Basically, I just can't see the biggest reason for your move as solely a government one and it feels like that is what you are saying.

Spartan212:
So, what I've gathered from this story/thread:

China isn't bad because America does bad things

The Chinese government forces their own people to buy crap products to promote local business. How are people just glazing over this? It's completely anti-consumer and is just another way their government screws over its people

You are pretty damned naive if you believe every other country, including the U.S., doesn't do this. It's protectionism, and we've got a lot of it.

Do you know why most products used High Fructose Corn Syrup instead of sugar in the U.S.? Because they didn't want to enrich the Cubans by getting cane sugar from them, so they raised tariffs on cane sugar as high as was necessary until it became more cost effective for local companies to use the syrup instead, using corn from the U.S.

American McGee:

Evil Smurf:
why is the sale of PS3/Xbox banned in China?

Because the Chinese government wanted to block foreign corporations from establishing a monopoly for game distribution in their country. See retail game distribution in the US as an example. It's anti-competition, pure and simple. Same goes for why they block Facebook or disrupt Google's services here. There are Chinese equivalents and they wish to give them a leg up (well, more than that... they want to see them dominate locally then attempt to dominate globally. See Tencent.)

Interesting side effect that I doubt the government predicted is the online game industry in China today. It's massive. And all a result of an artificial barrier put in place by government. In hindsight I'm sure they like to claim success as a result of forward thinking 15+ years ago.

All that being the case, one can still acquire 360/PS3 games here. 360 games are freely available, pirated. PS3 games are brought in via Hong Kong. Both can be found in most pirate DVD shops.

Interesting. I have 2 follow-up questions, if I may:

1) Isn't that just trading one monopoly for another? Personally, I would love to see Chinese games get wide commercial release in the US. Diversity of perspective is what art thrives on. How can the corporate model be described as anti-competition (don't get me wrong, it absolutely is), while a system of unilateral certification for Chinese release isn't?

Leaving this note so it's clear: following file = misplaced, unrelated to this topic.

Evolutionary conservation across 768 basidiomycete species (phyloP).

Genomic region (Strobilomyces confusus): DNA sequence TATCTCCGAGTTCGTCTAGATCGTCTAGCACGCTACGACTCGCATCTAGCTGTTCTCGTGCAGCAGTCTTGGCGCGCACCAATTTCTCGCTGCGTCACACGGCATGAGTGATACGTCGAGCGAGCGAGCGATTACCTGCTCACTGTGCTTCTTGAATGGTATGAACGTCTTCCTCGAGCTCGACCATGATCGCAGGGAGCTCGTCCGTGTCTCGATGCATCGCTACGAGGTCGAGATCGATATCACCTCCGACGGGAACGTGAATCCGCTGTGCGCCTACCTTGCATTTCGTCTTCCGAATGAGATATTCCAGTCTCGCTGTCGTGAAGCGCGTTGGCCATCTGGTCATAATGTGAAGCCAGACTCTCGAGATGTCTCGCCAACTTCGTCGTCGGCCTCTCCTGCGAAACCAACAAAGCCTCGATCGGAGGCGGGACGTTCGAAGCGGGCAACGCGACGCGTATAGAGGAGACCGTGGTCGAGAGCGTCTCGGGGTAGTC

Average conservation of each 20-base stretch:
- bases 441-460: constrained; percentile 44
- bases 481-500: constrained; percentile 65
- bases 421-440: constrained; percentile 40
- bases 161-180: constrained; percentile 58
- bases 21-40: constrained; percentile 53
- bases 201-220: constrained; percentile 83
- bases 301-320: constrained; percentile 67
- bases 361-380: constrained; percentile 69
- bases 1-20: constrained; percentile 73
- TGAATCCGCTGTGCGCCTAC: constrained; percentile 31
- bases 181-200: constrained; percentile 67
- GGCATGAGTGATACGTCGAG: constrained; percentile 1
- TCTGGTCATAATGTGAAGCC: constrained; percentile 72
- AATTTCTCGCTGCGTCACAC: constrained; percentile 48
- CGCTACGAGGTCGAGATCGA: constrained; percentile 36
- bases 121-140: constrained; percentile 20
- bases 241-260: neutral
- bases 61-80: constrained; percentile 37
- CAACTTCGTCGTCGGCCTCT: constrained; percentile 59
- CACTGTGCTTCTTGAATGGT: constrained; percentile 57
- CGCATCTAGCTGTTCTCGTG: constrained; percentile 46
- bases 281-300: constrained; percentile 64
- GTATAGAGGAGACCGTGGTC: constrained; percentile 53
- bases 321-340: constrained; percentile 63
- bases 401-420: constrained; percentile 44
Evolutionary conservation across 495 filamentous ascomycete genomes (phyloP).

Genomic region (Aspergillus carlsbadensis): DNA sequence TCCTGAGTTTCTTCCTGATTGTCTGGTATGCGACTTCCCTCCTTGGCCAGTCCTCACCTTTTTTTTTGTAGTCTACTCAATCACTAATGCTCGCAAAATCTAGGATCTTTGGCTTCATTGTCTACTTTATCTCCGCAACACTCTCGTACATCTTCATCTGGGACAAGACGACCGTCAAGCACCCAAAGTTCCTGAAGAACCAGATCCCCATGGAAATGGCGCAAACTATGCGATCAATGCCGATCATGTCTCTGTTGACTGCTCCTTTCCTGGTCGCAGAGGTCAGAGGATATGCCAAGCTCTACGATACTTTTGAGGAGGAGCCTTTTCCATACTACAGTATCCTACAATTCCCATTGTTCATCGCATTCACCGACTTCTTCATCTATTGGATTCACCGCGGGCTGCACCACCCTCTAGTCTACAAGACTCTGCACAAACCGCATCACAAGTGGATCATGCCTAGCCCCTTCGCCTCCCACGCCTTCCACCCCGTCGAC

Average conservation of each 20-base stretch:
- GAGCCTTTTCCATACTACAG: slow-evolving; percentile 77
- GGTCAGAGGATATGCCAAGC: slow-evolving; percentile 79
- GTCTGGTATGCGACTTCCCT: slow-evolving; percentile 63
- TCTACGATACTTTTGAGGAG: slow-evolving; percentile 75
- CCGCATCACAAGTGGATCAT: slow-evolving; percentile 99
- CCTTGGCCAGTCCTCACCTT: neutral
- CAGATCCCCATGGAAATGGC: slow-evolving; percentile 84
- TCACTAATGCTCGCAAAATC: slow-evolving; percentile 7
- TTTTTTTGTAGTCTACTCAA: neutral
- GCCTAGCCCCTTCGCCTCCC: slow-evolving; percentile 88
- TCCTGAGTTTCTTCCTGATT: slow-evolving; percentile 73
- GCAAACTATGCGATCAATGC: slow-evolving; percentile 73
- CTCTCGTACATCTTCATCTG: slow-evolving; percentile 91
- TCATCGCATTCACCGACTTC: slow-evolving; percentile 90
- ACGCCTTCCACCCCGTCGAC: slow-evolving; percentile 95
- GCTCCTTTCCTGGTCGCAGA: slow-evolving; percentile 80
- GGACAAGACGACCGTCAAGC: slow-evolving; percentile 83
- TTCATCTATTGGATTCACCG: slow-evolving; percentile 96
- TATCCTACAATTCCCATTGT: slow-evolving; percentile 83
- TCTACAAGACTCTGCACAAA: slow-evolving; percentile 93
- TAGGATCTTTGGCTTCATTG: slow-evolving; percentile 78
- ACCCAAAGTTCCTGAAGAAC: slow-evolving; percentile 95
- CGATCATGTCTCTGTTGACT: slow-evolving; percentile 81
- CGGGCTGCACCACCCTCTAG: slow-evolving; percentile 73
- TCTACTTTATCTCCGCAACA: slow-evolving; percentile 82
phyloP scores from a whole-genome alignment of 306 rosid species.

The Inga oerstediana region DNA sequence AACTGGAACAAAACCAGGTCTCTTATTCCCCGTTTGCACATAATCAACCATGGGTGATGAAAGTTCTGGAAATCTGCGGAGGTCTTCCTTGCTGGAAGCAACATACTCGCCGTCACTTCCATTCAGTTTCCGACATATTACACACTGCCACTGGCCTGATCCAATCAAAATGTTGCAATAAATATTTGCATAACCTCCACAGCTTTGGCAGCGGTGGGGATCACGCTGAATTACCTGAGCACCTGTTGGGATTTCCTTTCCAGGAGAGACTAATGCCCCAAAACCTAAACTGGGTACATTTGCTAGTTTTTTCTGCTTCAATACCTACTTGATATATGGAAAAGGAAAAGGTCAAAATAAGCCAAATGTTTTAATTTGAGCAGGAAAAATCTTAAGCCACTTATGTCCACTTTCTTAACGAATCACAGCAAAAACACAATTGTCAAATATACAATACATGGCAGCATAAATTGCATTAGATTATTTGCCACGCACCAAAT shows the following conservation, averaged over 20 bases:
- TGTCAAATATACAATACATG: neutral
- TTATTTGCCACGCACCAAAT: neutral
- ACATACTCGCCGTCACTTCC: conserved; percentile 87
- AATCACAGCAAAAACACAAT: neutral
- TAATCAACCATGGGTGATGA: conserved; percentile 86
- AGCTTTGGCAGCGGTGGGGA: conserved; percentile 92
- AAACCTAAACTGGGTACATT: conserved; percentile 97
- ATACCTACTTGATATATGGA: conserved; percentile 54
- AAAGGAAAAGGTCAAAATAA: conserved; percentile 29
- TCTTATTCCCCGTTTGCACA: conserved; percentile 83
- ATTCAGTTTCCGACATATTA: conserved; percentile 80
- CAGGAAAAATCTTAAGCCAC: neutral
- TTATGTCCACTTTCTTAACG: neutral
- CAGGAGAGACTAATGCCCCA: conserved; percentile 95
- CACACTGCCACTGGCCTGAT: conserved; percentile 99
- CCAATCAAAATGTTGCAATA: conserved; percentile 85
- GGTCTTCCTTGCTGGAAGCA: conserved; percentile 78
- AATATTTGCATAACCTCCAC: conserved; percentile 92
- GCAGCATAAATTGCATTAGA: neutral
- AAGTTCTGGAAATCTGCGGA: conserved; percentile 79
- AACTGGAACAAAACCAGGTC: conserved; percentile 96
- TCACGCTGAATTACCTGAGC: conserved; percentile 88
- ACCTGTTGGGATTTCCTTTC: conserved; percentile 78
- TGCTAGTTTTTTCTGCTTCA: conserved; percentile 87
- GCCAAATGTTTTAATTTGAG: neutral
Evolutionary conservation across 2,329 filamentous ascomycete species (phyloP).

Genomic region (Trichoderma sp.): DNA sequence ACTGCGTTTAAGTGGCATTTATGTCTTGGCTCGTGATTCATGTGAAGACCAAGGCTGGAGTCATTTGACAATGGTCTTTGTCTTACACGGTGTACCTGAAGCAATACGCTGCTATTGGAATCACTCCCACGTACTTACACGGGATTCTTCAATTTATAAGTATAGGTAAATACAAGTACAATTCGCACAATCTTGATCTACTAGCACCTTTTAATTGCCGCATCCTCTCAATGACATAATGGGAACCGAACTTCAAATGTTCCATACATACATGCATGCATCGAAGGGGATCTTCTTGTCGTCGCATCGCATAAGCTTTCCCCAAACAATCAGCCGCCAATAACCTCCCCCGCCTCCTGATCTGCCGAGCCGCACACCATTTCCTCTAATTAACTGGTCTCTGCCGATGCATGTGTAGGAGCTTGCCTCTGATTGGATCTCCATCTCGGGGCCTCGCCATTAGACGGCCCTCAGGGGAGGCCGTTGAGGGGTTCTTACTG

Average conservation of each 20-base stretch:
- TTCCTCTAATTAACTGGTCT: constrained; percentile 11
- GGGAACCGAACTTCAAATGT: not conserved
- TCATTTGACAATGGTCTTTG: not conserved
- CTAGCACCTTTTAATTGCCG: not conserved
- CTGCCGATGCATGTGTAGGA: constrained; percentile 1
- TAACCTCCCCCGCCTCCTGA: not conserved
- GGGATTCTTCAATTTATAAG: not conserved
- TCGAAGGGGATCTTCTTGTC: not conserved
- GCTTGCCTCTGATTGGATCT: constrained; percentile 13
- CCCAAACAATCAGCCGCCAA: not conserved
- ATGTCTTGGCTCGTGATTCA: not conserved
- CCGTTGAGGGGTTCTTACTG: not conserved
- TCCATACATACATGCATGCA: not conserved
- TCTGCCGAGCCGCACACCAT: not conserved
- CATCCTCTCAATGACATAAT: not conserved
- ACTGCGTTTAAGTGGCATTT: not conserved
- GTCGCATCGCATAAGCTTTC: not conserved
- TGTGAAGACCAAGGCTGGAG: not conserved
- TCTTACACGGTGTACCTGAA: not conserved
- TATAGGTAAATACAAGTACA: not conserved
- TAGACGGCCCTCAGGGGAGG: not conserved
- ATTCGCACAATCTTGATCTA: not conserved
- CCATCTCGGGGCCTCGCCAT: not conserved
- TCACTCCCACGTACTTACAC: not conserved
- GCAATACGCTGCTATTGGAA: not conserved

2) As digital distribution becomes increasingly utilized, allowing independent developers easy means of publication & promotion, do you think these restrictions will still be needed to prevent corporate monopolies?

Moosejaw:

Spartan212:
So, what I've gathered from this story/thread:

China isn't bad because America does bad things

The Chinese government forces their own people to buy crap products to promote local business. How are people just glazing over this? It's completely anti-consumer and is just another way their government screws over its people

You are pretty damned naive if you believe every other country, including the U.S., doesn't do this. It's protectionism, and we've got a lot of it.

Do you know why most products used High Fructose Corn Syrup instead of sugar in the U.S.? Because they didn't want to enrich the Cubans by getting cane sugar from them, so they raised tariffs on cane sugar as high as was necessary until it became more cost effective for local companies to use the syrup instead, using corn from the U.S.

I would assume that was because we have an embargo with Cuba over the Cuban Missile Crisis from the 1960s. That's a far cry from locking out other countries from selling their products here. It's not even close to being the same thing.